Nominating and Corporate Governance Committee. The Nominating and Corporate Governance Committee reviews and makes recommendations to the Board on matters concerning corporate governance, Board composition, identification, evaluation and nomination of director candidates, Board committees, Board compensation, and conflicts of interest. Each member of our Nominating and Corporate Governance Committee meets the requirements for independence under the NASDAQ listing standards and SEC rules and regulations. The Nominating and Corporate Governance Committee has a written charter, which was adopted by our Board and can be found on the Investor page, under the Corporate Governance section of our website at www.cutera.com.

 

Enterprise Risk Committee. The Enterprise Risk Committee was created in 2018 to assist the Board and the Audit Committee, where applicable, in supervising the enterprise risk management activities of the Company and its subsidiaries and advise the Board with respect to the enterprise risk management framework of the Company. The Committee’s function is primarily one of oversight, and its members do not provide any expert advice as to the Company’s risk management. Each member of our Enterprise Risk Committee meets the requirements for independence under the NASDAQ listing standards and SEC rules and regulations. The Enterprise Risk Committee has a written charter which was adopted by our Board and can be found on the Investor page, under the Corporate Governance section of our website at www.cutera.com.

 

Meetings Attended by Directors

 

Each of the directors attended at least 95% of the meetings of the Board or committee(s) on which he or she served during 2020.

 

The directors of the Company are encouraged to attend the Company’s Annual Meeting of Stockholders. In 2020, all of our directors at the time attended the meeting virtually through the internet or telephonically.

 

Director Nomination Process

 

Director Qualifications. The Nominating and Corporate Governance Committee considers the appropriate balance of experience, skills and characteristics required of members of the Board. While the Nominating and Corporate Governance Committee has not formalized specific minimum qualifications they believe must be met by a candidate to be recommended by the independent members, the Nominating and Corporate Governance Committee believes that candidates and nominees must reflect a Board that is comprised of directors who (i) have broad and relevant experience, (ii) are predominantly independent, (iii) are of high integrity, (iv) have qualifications that will increase overall Board effectiveness and enhance long-term stockholder value, and (v) meet other requirements as may be required by applicable rules, such as financial literacy or financial expertise with respect to Audit Committee members. While the Nominating and Corporate Governance Committee does not maintain a specific policy with respect to Board diversity, the candidates for Board membership should have the highest professional and personal ethics and values, and conduct themselves consistent with our Code of Ethics. However, California law requires that publicly held corporations headquartered in the state include at least one female director on their boards of directors. By the end of 2021, subject corporations with five board members must have at least two female directors, while those with six or more directors must have at least three female directors. The Company is currently in compliance with such law, and the Nominating and Corporate Governance Committee will continue to monitor the Company’s compliance. The Nominating and Corporate Governance Committee and the Board are committed to diversity and consider diversity among other qualifications, experience, attributes or skills in its process of identifying and evaluating candidates to be nominees to the Board. As they do annually, in 2020 the Nominating and Corporate Governance Committee evaluated its procedures for recommending candidates to the Board.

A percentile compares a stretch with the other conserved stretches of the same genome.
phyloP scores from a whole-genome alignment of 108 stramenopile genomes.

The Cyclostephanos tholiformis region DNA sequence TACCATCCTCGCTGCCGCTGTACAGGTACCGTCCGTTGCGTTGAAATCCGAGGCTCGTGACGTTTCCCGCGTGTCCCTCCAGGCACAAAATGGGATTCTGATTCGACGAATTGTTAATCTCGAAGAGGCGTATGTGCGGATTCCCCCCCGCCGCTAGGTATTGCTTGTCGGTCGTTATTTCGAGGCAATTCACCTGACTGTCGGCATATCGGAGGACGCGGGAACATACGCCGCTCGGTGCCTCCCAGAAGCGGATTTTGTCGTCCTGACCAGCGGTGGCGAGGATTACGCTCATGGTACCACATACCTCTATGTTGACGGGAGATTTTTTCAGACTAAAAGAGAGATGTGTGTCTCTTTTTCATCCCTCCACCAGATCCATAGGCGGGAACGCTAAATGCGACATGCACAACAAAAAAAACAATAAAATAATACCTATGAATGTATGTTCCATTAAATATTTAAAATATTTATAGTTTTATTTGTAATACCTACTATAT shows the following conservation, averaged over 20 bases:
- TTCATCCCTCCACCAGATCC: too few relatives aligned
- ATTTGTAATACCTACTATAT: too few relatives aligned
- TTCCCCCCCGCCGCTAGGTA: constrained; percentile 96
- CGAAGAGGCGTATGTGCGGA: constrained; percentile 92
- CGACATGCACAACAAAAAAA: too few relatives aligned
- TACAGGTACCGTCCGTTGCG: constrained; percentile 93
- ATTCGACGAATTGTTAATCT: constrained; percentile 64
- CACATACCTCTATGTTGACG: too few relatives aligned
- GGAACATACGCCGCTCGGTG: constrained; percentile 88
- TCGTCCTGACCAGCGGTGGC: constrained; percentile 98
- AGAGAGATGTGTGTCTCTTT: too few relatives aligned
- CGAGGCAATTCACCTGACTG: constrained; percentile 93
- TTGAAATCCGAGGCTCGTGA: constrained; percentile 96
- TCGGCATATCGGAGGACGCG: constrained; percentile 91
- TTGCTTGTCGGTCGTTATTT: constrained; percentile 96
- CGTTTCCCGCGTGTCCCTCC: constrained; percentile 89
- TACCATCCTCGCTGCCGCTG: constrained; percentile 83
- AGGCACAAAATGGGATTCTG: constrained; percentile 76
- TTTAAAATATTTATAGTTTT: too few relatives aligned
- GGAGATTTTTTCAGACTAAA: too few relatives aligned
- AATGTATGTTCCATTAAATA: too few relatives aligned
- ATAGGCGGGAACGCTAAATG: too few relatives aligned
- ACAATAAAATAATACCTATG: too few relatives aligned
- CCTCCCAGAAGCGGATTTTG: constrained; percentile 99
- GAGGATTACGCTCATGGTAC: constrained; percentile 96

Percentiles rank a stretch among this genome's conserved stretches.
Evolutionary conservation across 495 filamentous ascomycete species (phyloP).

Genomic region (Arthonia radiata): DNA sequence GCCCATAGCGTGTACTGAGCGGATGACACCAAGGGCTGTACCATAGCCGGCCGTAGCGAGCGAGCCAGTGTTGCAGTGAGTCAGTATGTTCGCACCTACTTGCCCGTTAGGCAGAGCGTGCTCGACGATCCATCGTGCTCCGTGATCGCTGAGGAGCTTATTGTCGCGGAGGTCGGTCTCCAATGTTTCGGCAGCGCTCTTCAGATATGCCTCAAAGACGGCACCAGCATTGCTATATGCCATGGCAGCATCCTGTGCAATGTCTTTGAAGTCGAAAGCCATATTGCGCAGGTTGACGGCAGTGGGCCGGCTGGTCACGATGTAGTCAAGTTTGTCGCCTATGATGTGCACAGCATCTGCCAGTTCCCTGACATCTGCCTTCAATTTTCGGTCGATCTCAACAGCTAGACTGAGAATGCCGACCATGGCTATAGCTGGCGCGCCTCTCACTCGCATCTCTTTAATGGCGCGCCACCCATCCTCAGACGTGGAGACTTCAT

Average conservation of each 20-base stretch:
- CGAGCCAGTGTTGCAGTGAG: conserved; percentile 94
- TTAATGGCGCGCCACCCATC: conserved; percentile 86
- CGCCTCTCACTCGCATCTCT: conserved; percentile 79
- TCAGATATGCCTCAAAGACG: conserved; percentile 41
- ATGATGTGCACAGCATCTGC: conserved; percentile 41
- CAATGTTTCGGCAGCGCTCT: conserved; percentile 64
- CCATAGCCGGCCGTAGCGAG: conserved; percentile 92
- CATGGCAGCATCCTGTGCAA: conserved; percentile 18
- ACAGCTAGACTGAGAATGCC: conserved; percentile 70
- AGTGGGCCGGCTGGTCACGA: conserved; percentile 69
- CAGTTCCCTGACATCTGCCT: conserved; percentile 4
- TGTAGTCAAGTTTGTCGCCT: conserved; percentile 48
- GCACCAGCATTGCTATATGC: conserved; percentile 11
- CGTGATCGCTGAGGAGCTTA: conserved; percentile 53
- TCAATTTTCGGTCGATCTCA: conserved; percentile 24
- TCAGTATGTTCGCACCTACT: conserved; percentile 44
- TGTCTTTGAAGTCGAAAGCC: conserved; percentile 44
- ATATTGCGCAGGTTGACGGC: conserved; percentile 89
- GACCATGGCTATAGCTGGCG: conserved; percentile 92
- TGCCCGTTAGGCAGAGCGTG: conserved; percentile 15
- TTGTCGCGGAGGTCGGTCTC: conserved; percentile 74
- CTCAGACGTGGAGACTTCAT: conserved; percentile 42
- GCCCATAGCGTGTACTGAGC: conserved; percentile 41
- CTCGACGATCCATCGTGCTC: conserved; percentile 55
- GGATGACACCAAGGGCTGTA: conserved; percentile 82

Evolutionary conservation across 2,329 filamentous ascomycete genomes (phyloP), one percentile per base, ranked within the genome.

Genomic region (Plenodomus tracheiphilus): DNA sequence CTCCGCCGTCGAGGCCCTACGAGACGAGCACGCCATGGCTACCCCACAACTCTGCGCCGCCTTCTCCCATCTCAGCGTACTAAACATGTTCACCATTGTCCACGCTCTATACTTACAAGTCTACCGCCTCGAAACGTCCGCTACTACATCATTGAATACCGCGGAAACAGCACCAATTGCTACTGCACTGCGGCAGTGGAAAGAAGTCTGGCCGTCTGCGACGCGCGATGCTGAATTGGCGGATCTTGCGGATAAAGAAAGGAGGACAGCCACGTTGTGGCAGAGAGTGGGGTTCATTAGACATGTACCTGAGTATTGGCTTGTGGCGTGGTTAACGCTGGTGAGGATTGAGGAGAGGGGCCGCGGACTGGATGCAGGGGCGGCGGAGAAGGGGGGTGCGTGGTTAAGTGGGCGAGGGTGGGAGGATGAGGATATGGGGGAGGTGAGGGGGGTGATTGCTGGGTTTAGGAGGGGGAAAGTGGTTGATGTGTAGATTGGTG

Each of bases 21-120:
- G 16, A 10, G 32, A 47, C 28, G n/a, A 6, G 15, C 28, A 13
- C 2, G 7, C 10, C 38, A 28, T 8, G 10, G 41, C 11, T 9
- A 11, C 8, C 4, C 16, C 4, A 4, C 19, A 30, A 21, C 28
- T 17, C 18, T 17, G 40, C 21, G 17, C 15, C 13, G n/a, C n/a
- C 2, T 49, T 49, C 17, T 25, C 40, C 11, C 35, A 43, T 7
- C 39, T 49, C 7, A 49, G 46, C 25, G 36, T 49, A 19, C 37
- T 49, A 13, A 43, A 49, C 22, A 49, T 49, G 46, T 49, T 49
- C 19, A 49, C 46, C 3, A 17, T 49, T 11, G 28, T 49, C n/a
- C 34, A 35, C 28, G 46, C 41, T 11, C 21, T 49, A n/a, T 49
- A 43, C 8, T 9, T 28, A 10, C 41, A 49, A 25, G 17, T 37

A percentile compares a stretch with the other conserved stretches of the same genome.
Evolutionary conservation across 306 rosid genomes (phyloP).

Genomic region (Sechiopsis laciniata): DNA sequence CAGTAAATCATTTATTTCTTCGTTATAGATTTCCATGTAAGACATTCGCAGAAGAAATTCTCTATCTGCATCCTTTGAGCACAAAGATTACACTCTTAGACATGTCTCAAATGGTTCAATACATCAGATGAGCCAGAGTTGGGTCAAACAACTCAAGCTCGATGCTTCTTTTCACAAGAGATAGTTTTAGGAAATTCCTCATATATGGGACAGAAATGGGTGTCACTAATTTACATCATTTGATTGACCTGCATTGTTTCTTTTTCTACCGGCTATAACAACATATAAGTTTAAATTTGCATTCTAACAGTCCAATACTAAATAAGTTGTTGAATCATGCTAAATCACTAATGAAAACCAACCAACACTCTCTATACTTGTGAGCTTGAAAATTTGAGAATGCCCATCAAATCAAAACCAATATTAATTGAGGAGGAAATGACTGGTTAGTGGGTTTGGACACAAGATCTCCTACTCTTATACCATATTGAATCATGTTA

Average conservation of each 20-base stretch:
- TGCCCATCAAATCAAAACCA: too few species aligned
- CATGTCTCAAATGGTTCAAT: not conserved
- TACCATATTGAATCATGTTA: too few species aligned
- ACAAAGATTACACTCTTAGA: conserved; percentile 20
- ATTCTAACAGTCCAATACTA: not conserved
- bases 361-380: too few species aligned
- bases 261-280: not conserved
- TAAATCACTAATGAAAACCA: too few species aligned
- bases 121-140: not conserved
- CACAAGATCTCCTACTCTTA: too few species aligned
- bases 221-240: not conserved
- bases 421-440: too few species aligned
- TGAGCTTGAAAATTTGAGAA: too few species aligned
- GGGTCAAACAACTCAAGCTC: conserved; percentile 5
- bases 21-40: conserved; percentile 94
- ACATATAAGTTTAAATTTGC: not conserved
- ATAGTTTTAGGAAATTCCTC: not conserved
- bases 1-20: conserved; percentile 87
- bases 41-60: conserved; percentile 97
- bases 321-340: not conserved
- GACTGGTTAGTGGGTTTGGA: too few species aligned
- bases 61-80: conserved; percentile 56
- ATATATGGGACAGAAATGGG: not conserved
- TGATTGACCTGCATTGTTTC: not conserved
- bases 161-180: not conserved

Stockholder Nominations and Recommendations. As described above in the Question and Answer section of this proxy statement under “What is the deadline to propose actions for consideration at next year’s Annual Meeting of Stockholders or to nominate individuals to serve as directors?,” our bylaws set forth the procedure for the proper submission of stockholder nominations for membership on our Board. In addition, the Nominating and Corporate Governance Committee may consider properly submitted stockholder recommendations (as opposed to formal nominations) for candidates for membership on the Board. A stockholder may make such a recommendation by submitting the following information to our Vice President, General Counsel & Corporate Secretary at 3240 Bayshore Blvd., Brisbane, California 94005-1021 no later than January 6, 2022: